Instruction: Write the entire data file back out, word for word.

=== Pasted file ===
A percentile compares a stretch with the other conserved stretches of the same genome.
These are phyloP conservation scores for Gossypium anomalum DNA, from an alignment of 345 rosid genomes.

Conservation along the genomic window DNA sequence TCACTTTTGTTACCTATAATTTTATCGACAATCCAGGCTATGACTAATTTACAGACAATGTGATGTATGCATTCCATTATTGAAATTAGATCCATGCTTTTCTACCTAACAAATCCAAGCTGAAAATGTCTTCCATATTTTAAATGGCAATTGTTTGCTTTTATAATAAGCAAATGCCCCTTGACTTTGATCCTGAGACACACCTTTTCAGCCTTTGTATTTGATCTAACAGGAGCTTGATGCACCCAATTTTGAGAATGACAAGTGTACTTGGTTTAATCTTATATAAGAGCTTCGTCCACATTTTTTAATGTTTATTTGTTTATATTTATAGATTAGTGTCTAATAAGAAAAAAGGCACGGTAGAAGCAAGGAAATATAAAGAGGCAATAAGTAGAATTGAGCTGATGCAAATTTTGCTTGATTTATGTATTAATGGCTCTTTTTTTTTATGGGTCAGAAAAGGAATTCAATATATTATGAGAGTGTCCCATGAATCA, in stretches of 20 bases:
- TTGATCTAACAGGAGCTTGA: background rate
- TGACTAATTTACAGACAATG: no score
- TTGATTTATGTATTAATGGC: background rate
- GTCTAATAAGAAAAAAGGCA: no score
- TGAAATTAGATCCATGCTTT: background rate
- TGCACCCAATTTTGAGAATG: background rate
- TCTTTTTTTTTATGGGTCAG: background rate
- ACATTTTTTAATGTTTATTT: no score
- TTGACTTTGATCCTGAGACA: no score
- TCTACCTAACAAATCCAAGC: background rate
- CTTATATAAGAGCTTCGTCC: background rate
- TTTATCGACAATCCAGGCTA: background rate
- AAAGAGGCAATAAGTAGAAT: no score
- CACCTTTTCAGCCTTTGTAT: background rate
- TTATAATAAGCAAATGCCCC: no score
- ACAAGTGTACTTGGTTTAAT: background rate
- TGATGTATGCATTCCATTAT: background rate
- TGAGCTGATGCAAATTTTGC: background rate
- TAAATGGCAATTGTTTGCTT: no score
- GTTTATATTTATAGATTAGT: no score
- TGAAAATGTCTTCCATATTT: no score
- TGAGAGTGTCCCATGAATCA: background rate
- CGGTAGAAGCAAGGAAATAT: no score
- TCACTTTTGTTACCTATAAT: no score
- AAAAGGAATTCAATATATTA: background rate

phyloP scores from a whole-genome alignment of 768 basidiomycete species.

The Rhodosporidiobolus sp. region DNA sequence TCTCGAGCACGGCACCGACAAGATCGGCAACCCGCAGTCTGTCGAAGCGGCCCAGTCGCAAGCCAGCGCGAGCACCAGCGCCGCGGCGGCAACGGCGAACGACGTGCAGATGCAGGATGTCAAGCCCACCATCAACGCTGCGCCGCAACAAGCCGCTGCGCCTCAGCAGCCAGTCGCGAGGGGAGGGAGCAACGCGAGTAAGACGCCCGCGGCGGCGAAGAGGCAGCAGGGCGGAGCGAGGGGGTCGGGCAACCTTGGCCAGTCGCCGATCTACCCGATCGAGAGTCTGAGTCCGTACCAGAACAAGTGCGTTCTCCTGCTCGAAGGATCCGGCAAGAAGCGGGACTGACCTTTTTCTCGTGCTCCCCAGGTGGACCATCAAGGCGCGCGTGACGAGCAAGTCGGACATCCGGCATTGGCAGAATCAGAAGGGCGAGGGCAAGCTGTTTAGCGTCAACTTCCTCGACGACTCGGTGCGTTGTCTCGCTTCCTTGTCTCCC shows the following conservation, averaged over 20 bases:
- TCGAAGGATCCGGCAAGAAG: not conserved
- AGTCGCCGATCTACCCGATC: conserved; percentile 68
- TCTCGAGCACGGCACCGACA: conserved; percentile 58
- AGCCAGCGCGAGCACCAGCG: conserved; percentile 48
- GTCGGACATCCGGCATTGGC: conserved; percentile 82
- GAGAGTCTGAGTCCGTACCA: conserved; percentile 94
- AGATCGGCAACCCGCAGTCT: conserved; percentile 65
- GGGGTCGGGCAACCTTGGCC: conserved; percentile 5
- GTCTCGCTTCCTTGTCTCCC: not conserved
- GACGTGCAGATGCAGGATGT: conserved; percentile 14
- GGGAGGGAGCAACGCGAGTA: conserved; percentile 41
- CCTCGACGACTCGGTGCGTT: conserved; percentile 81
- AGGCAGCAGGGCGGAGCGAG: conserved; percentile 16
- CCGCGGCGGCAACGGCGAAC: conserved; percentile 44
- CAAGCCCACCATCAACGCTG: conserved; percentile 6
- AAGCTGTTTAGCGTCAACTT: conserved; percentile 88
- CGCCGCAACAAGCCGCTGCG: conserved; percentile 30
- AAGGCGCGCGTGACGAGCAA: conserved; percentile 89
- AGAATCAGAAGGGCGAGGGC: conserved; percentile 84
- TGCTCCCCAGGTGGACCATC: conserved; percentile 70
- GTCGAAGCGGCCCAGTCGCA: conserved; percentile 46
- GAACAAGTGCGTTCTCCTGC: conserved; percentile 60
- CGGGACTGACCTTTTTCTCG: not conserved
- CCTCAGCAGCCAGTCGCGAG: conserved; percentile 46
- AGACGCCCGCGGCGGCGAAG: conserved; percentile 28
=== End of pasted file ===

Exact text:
A percentile compares a stretch with the other conserved stretches of the same genome.
These are phyloP conservation scores for Gossypium anomalum DNA, from an alignment of 345 rosid genomes.

Conservation along the genomic window DNA sequence TCACTTTTGTTACCTATAATTTTATCGACAATCCAGGCTATGACTAATTTACAGACAATGTGATGTATGCATTCCATTATTGAAATTAGATCCATGCTTTTCTACCTAACAAATCCAAGCTGAAAATGTCTTCCATATTTTAAATGGCAATTGTTTGCTTTTATAATAAGCAAATGCCCCTTGACTTTGATCCTGAGACACACCTTTTCAGCCTTTGTATTTGATCTAACAGGAGCTTGATGCACCCAATTTTGAGAATGACAAGTGTACTTGGTTTAATCTTATATAAGAGCTTCGTCCACATTTTTTAATGTTTATTTGTTTATATTTATAGATTAGTGTCTAATAAGAAAAAAGGCACGGTAGAAGCAAGGAAATATAAAGAGGCAATAAGTAGAATTGAGCTGATGCAAATTTTGCTTGATTTATGTATTAATGGCTCTTTTTTTTTATGGGTCAGAAAAGGAATTCAATATATTATGAGAGTGTCCCATGAATCA, in stretches of 20 bases:
- TTGATCTAACAGGAGCTTGA: background rate
- TGACTAATTTACAGACAATG: no score
- TTGATTTATGTATTAATGGC: background rate
- GTCTAATAAGAAAAAAGGCA: no score
- TGAAATTAGATCCATGCTTT: background rate
- TGCACCCAATTTTGAGAATG: background rate
- TCTTTTTTTTTATGGGTCAG: background rate
- ACATTTTTTAATGTTTATTT: no score
- TTGACTTTGATCCTGAGACA: no score
- TCTACCTAACAAATCCAAGC: background rate
- CTTATATAAGAGCTTCGTCC: background rate
- TTTATCGACAATCCAGGCTA: background rate
- AAAGAGGCAATAAGTAGAAT: no score
- CACCTTTTCAGCCTTTGTAT: background rate
- TTATAATAAGCAAATGCCCC: no score
- ACAAGTGTACTTGGTTTAAT: background rate
- TGATGTATGCATTCCATTAT: background rate
- TGAGCTGATGCAAATTTTGC: background rate
- TAAATGGCAATTGTTTGCTT: no score
- GTTTATATTTATAGATTAGT: no score
- TGAAAATGTCTTCCATATTT: no score
- TGAGAGTGTCCCATGAATCA: background rate
- CGGTAGAAGCAAGGAAATAT: no score
- TCACTTTTGTTACCTATAAT: no score
- AAAAGGAATTCAATATATTA: background rate

phyloP scores from a whole-genome alignment of 768 basidiomycete species.

The Rhodosporidiobolus sp. region DNA sequence TCTCGAGCACGGCACCGACAAGATCGGCAACCCGCAGTCTGTCGAAGCGGCCCAGTCGCAAGCCAGCGCGAGCACCAGCGCCGCGGCGGCAACGGCGAACGACGTGCAGATGCAGGATGTCAAGCCCACCATCAACGCTGCGCCGCAACAAGCCGCTGCGCCTCAGCAGCCAGTCGCGAGGGGAGGGAGCAACGCGAGTAAGACGCCCGCGGCGGCGAAGAGGCAGCAGGGCGGAGCGAGGGGGTCGGGCAACCTTGGCCAGTCGCCGATCTACCCGATCGAGAGTCTGAGTCCGTACCAGAACAAGTGCGTTCTCCTGCTCGAAGGATCCGGCAAGAAGCGGGACTGACCTTTTTCTCGTGCTCCCCAGGTGGACCATCAAGGCGCGCGTGACGAGCAAGTCGGACATCCGGCATTGGCAGAATCAGAAGGGCGAGGGCAAGCTGTTTAGCGTCAACTTCCTCGACGACTCGGTGCGTTGTCTCGCTTCCTTGTCTCCC shows the following conservation, averaged over 20 bases:
- TCGAAGGATCCGGCAAGAAG: not conserved
- AGTCGCCGATCTACCCGATC: conserved; percentile 68
- TCTCGAGCACGGCACCGACA: conserved; percentile 58
- AGCCAGCGCGAGCACCAGCG: conserved; percentile 48
- GTCGGACATCCGGCATTGGC: conserved; percentile 82
- GAGAGTCTGAGTCCGTACCA: conserved; percentile 94
- AGATCGGCAACCCGCAGTCT: conserved; percentile 65
- GGGGTCGGGCAACCTTGGCC: conserved; percentile 5
- GTCTCGCTTCCTTGTCTCCC: not conserved
- GACGTGCAGATGCAGGATGT: conserved; percentile 14
- GGGAGGGAGCAACGCGAGTA: conserved; percentile 41
- CCTCGACGACTCGGTGCGTT: conserved; percentile 81
- AGGCAGCAGGGCGGAGCGAG: conserved; percentile 16
- CCGCGGCGGCAACGGCGAAC: conserved; percentile 44
- CAAGCCCACCATCAACGCTG: conserved; percentile 6
- AAGCTGTTTAGCGTCAACTT: conserved; percentile 88
- CGCCGCAACAAGCCGCTGCG: conserved; percentile 30
- AAGGCGCGCGTGACGAGCAA: conserved; percentile 89
- AGAATCAGAAGGGCGAGGGC: conserved; percentile 84
- TGCTCCCCAGGTGGACCATC: conserved; percentile 70
- GTCGAAGCGGCCCAGTCGCA: conserved; percentile 46
- GAACAAGTGCGTTCTCCTGC: conserved; percentile 60
- CGGGACTGACCTTTTTCTCG: not conserved
- CCTCAGCAGCCAGTCGCGAG: conserved; percentile 46
- AGACGCCCGCGGCGGCGAAG: conserved; percentile 28